Graduate

Summer 2017 Term

Note: Unless otherwise specified, all courses listed are worth 3 credit hours.

next term>>>


Department: Statistics

Class: STAT S520 Introduction to Statistics
Section: 13270
Instructor: Jianyu Wang
Synopsis: This course introduces the basic concepts of statistical inference through a careful study of several important procedures. Topics include 1- and 2-sample location problems, the one-way analysis of variance, and simple linear regression. Most assignments involve applying probability models and/or statistical methods to practical situations and/or actual datasets. S320 is the basic version of this course, intended for undergraduates. It is the gateway to more advanced courses offered by the Department of Statistics. S520 is an expanded version of S320 that covers additional material. S520 serves two constituencies: Graduate students in quantitative disciplines who are looking for a solid introduction to statistics and who may want to take additional courses in statistics, and graduate students pursuing an M.S. in Applied Statistics who desire a more gentle introduction to the fundamental principles of statistical inference than is provided in the more theoretical STAT S620.


Department: Informatics

Class: INFO I590 SQL and NOSQL
Section: 13950
Instructor: Ying Ding
Synopsis: A database is the central focus in data science to store and manage data. Relational databases have empowered major industries for decades and are still widely adopted. In our new era of Big Data, the database landscape is undergoing significant change. Many non-relational databases become an important part of the enterprise data architecture of companies. Relational databases were developed long before the Internet and the Web to tackle the issues of central-controlled data storage and management. NoSQL databases emerged with the rise of Internet and Web applications to connect companies with customers (i.e., online or mobile) and to develop agility to adapt to faster changes. The new challenges of being agile and being able to accommodate data variablity/data integration drove enterprises to turn to NoSQL database technology. It is important for every data scientist to master the skills of current databases and know about the future of databases in a world of NoSQL. This course aims to provide the basic overview of the current database landscape, starting with relational databases and SQL, and moving to several different NoSQL databases, such as XML database and MongoDB.


Class: INFO I590 Network Science
Section: 13951

Instructor: Yong-Yeol Ahn
Synopsis: Networks are everywhere. We can easily find network structure in many complex systems around us: our cells, brains, society, etc. The inherent generality of network approach allowed wide applications of network theory to flourish across diverse fields including biology, sociology, and epidemiology. The questions that we will address in the class are the following: why do networks matter? What are the fundamental theories to understand the structure and dynamics of networks? How has it been applied to other fields? What are the frontiers of the research? We will explore key papers ranging from the fundamental theory to the various applications of network theory. This course will focus more on round-table discussion between students than presentation. Students will work on research projects in groups and finish a paper at the end of the class.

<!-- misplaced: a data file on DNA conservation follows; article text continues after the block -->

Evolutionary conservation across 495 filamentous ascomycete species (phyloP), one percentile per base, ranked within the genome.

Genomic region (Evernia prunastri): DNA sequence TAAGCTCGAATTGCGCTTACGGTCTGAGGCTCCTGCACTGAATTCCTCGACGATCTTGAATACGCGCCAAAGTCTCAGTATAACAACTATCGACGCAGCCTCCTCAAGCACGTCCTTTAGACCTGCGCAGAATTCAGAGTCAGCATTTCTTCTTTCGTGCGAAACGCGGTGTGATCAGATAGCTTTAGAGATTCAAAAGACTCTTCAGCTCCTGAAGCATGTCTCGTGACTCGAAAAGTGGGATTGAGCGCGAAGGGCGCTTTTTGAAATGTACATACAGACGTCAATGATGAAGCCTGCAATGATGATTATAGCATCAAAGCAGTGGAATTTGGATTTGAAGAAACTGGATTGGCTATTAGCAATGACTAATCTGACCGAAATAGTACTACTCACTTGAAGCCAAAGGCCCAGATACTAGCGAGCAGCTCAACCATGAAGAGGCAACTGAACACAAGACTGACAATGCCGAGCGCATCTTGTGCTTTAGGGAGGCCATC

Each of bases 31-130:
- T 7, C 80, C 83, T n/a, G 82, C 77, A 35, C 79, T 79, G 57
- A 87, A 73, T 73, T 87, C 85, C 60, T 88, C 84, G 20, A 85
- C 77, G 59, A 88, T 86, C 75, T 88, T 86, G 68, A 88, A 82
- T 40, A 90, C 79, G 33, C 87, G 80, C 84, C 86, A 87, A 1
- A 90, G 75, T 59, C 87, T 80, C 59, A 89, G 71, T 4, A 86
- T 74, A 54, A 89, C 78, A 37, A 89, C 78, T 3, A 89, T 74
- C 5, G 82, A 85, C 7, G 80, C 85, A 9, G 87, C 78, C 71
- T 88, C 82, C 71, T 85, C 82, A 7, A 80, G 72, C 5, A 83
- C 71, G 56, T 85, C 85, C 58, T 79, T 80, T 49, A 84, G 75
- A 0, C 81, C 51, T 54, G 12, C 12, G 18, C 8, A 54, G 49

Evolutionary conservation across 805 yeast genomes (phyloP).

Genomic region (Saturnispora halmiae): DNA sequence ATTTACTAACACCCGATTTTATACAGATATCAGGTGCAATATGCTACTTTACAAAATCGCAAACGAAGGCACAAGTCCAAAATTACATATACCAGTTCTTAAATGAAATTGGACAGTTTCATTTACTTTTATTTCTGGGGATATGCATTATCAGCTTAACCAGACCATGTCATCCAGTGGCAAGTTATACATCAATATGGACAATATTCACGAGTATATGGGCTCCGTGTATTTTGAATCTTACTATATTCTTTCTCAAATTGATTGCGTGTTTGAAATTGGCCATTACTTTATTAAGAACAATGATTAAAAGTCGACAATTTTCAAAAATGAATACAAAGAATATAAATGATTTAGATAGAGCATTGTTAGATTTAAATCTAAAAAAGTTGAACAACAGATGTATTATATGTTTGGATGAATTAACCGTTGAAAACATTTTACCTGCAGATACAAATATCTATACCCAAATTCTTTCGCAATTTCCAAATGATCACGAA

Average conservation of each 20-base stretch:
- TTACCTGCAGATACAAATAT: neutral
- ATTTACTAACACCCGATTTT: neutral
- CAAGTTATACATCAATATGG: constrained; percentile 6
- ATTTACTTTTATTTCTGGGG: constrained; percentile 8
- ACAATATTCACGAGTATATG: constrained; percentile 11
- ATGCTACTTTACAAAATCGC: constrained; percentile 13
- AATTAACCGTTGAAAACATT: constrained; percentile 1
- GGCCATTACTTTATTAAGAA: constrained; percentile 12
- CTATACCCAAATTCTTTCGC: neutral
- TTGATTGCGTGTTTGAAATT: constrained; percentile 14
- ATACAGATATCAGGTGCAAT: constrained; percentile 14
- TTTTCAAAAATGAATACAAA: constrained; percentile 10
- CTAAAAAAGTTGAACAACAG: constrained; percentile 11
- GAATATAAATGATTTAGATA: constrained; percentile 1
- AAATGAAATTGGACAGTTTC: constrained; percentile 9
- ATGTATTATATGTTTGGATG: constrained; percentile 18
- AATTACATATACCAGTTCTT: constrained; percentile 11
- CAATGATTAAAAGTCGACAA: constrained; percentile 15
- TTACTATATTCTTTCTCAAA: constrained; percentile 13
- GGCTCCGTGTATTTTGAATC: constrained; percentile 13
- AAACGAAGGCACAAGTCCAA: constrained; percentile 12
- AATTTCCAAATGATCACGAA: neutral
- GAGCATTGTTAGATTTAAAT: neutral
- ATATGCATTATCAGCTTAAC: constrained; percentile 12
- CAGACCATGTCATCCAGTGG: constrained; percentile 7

Class: INFO I590 Applied Data Science
Section: 8722

Instructor: Joanne Luciano
Synopsis: This purpose of this course is to provide Data Science graduate students with practical experience applying their data science skill sets to real-world datasets. Data for the first offering of this course in 2017 used a deidentified clinical trials dataset provided by Eli Lilly (agreement already in place with IU), but subsequent offerings could include public data or data provided by other industry partners. Students will be led through the full data analysis process of data preparation, model planning, model building, analysis, and communication of results. Students will meet (virtually or physically) daily to devise a plan.


Class: INFO I590 Data Science On-Ramp
Section: 13947
Instructor: Ying Ding
Credit Hours: 1 - 3
Synopsis: A course dealing with self-paced modules to build and strengthen core competencies necessary for Data Science curriculum. Individual lessons vary from beginner to intermediate and will cover C++, MongoDB, R, Java, Python, Tableau, SQL, Hadoop/MapReduce, Spark, Scala, Github, Web Scraping, and Text Mining (NLP). If you would like descriptions of each lesson and how these will be mapped to credit, please consult Professor Ying Ding for more information.


Class: INFO I590 Python
Section: 13949
Instructor: Vel Melbasa
Synopsis: This course provides a gentle yet intense introduction to programming with Python for students who have little or no prior experience in programming. Python, an open-source language that allows rapid application development of both large and small software ystems, is object-oriented by design and provides an excellent platform for learning the basics of language programming. The course will focus on planning and organizing programs, and developing high quality working software that solves real problems.


Class: INFO I591 Graduate Internship
Instructor: Ying Ding
Credit Hours: 0 - 6
Synopsis: Students gain professional work experience in an industry or research organization setting, using skills and knowledge acquired in Informatics course work. May be repeated for a maximum of 6 credit hours.

Class: INFO I699 Independent Study
Instructor: Martin Siegel
Credit Hours: 1 - 3
Synopsis: Independent readings and research for MS students under the direction of a faculty member, culminating in a written report.

Back to top